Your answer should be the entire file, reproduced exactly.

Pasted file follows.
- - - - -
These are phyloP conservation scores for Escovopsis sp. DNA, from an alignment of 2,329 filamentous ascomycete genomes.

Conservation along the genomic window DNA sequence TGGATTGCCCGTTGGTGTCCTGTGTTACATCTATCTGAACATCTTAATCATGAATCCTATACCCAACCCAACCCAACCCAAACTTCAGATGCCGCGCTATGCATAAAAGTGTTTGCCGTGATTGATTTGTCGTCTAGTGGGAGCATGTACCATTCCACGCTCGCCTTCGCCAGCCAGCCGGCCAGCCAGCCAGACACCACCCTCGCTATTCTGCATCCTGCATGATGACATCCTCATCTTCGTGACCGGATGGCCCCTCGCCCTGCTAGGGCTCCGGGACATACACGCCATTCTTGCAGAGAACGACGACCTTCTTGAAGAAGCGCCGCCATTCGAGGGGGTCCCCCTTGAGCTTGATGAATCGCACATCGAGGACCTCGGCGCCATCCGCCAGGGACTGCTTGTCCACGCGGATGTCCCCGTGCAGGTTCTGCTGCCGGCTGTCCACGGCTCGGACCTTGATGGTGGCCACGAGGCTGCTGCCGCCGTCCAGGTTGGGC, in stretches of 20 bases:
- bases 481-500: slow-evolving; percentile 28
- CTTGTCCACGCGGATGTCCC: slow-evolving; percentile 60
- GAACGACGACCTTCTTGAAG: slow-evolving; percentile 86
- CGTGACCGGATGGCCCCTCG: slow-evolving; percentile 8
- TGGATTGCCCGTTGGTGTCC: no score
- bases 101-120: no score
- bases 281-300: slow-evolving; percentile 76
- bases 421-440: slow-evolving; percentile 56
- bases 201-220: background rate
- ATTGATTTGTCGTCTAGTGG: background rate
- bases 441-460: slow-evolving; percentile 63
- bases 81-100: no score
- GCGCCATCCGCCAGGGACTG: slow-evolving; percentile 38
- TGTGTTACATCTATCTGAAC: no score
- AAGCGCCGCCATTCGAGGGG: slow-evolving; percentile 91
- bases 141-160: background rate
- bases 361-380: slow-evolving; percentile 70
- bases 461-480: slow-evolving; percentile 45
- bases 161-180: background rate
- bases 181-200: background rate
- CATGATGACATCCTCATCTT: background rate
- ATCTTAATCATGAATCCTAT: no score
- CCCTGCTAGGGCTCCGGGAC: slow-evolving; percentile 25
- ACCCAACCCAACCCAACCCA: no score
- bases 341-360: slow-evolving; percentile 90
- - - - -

These are phyloP conservation scores for Escovopsis sp. DNA, from an alignment of 2,329 filamentous ascomycete genomes.

Conservation along the genomic window DNA sequence TGGATTGCCCGTTGGTGTCCTGTGTTACATCTATCTGAACATCTTAATCATGAATCCTATACCCAACCCAACCCAACCCAAACTTCAGATGCCGCGCTATGCATAAAAGTGTTTGCCGTGATTGATTTGTCGTCTAGTGGGAGCATGTACCATTCCACGCTCGCCTTCGCCAGCCAGCCGGCCAGCCAGCCAGACACCACCCTCGCTATTCTGCATCCTGCATGATGACATCCTCATCTTCGTGACCGGATGGCCCCTCGCCCTGCTAGGGCTCCGGGACATACACGCCATTCTTGCAGAGAACGACGACCTTCTTGAAGAAGCGCCGCCATTCGAGGGGGTCCCCCTTGAGCTTGATGAATCGCACATCGAGGACCTCGGCGCCATCCGCCAGGGACTGCTTGTCCACGCGGATGTCCCCGTGCAGGTTCTGCTGCCGGCTGTCCACGGCTCGGACCTTGATGGTGGCCACGAGGCTGCTGCCGCCGTCCAGGTTGGGC, in stretches of 20 bases:
- bases 481-500: slow-evolving; percentile 28
- CTTGTCCACGCGGATGTCCC: slow-evolving; percentile 60
- GAACGACGACCTTCTTGAAG: slow-evolving; percentile 86
- CGTGACCGGATGGCCCCTCG: slow-evolving; percentile 8
- TGGATTGCCCGTTGGTGTCC: no score
- bases 101-120: no score
- bases 281-300: slow-evolving; percentile 76
- bases 421-440: slow-evolving; percentile 56
- bases 201-220: background rate
- ATTGATTTGTCGTCTAGTGG: background rate
- bases 441-460: slow-evolving; percentile 63
- bases 81-100: no score
- GCGCCATCCGCCAGGGACTG: slow-evolving; percentile 38
- TGTGTTACATCTATCTGAAC: no score
- AAGCGCCGCCATTCGAGGGG: slow-evolving; percentile 91
- bases 141-160: background rate
- bases 361-380: slow-evolving; percentile 70
- bases 461-480: slow-evolving; percentile 45
- bases 161-180: background rate
- bases 181-200: background rate
- CATGATGACATCCTCATCTT: background rate
- ATCTTAATCATGAATCCTAT: no score
- CCCTGCTAGGGCTCCGGGAC: slow-evolving; percentile 25
- ACCCAACCCAACCCAACCCA: no score
- bases 341-360: slow-evolving; percentile 90